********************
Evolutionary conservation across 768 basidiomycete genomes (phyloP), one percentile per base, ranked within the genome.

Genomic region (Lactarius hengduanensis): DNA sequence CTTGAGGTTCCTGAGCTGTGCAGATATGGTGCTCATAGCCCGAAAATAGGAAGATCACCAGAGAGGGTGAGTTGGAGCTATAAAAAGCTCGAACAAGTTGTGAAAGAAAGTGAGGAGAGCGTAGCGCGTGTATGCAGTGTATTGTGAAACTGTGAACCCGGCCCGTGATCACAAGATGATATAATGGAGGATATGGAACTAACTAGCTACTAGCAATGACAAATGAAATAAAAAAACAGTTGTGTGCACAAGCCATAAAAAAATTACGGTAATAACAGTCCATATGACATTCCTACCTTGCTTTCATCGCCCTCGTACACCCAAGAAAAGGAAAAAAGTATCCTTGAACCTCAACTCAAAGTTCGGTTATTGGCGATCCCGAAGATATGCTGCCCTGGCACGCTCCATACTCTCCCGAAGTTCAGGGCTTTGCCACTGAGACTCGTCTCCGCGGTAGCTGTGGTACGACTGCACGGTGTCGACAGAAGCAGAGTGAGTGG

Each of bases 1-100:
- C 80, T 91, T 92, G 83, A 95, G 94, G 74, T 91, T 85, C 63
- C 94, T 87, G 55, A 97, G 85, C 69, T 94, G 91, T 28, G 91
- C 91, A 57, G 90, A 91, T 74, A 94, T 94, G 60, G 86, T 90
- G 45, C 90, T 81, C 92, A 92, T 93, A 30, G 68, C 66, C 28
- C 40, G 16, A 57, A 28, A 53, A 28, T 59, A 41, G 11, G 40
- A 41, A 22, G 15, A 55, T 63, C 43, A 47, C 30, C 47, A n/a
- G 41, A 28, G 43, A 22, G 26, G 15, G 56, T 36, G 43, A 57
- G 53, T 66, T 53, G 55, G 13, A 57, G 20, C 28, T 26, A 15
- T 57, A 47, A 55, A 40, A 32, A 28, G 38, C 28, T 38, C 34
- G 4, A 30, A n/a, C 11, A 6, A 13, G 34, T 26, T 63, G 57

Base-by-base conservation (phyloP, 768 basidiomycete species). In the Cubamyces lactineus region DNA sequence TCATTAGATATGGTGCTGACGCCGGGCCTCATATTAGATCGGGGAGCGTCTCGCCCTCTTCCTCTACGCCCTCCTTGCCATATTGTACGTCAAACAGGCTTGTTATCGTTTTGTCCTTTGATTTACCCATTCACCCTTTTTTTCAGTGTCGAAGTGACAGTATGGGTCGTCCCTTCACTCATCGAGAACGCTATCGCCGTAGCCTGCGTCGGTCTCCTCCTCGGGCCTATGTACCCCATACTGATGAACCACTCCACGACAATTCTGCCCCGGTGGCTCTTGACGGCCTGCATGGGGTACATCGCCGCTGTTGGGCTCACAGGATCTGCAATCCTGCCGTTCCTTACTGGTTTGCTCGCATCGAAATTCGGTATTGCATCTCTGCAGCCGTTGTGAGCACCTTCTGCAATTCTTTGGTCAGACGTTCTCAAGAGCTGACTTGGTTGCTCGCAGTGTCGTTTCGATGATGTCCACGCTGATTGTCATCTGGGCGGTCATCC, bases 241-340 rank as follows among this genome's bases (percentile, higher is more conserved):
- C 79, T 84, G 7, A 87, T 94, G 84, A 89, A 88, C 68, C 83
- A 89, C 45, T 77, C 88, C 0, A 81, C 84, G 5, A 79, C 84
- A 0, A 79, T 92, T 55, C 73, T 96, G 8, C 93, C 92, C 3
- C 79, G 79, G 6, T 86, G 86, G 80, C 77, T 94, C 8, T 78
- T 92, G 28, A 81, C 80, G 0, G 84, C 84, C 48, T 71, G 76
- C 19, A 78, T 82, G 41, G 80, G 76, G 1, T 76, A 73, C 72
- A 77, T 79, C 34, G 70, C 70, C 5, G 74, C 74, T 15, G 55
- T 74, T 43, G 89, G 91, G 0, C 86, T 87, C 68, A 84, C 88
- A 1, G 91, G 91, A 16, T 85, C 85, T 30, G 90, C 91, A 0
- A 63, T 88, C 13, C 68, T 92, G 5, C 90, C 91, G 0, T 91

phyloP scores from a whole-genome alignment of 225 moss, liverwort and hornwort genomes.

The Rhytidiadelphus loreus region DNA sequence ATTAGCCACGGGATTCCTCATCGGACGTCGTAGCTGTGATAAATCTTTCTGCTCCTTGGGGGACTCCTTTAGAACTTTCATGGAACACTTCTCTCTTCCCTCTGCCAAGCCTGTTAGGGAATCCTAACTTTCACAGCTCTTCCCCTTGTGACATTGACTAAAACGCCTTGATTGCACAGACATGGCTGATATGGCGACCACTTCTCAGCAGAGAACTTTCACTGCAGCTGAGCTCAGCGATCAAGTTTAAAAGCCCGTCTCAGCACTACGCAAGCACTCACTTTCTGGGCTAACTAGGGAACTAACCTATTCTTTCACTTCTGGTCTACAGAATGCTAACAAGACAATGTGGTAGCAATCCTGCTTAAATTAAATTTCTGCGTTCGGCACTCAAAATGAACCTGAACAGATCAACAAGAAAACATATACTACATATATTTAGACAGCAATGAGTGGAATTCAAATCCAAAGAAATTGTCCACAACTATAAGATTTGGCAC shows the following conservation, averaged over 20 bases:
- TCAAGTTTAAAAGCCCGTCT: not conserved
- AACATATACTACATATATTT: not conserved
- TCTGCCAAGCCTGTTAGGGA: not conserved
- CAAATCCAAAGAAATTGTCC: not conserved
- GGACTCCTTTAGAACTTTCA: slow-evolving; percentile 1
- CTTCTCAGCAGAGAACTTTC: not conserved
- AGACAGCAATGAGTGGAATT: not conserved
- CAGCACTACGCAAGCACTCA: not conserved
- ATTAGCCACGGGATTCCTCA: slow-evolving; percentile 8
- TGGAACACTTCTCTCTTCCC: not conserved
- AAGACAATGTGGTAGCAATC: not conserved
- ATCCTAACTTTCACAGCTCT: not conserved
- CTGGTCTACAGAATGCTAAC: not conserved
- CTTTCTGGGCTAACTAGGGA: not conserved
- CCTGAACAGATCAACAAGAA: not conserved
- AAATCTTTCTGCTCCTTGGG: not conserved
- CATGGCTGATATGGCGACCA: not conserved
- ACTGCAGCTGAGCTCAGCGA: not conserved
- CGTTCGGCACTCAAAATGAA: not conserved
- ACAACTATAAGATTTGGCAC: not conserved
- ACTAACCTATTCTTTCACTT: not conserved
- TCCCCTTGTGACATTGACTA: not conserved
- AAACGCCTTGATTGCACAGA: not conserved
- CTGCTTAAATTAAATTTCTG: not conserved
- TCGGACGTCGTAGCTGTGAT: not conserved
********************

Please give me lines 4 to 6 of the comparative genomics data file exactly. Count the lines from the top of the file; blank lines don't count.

- C 80, T 91, T 92, G 83, A 95, G 94, G 74, T 91, T 85, C 63
- C 94, T 87, G 55, A 97, G 85, C 69, T 94, G 91, T 28, G 91
- C 91, A 57, G 90, A 91, T 74, A 94, T 94, G 60, G 86, T 90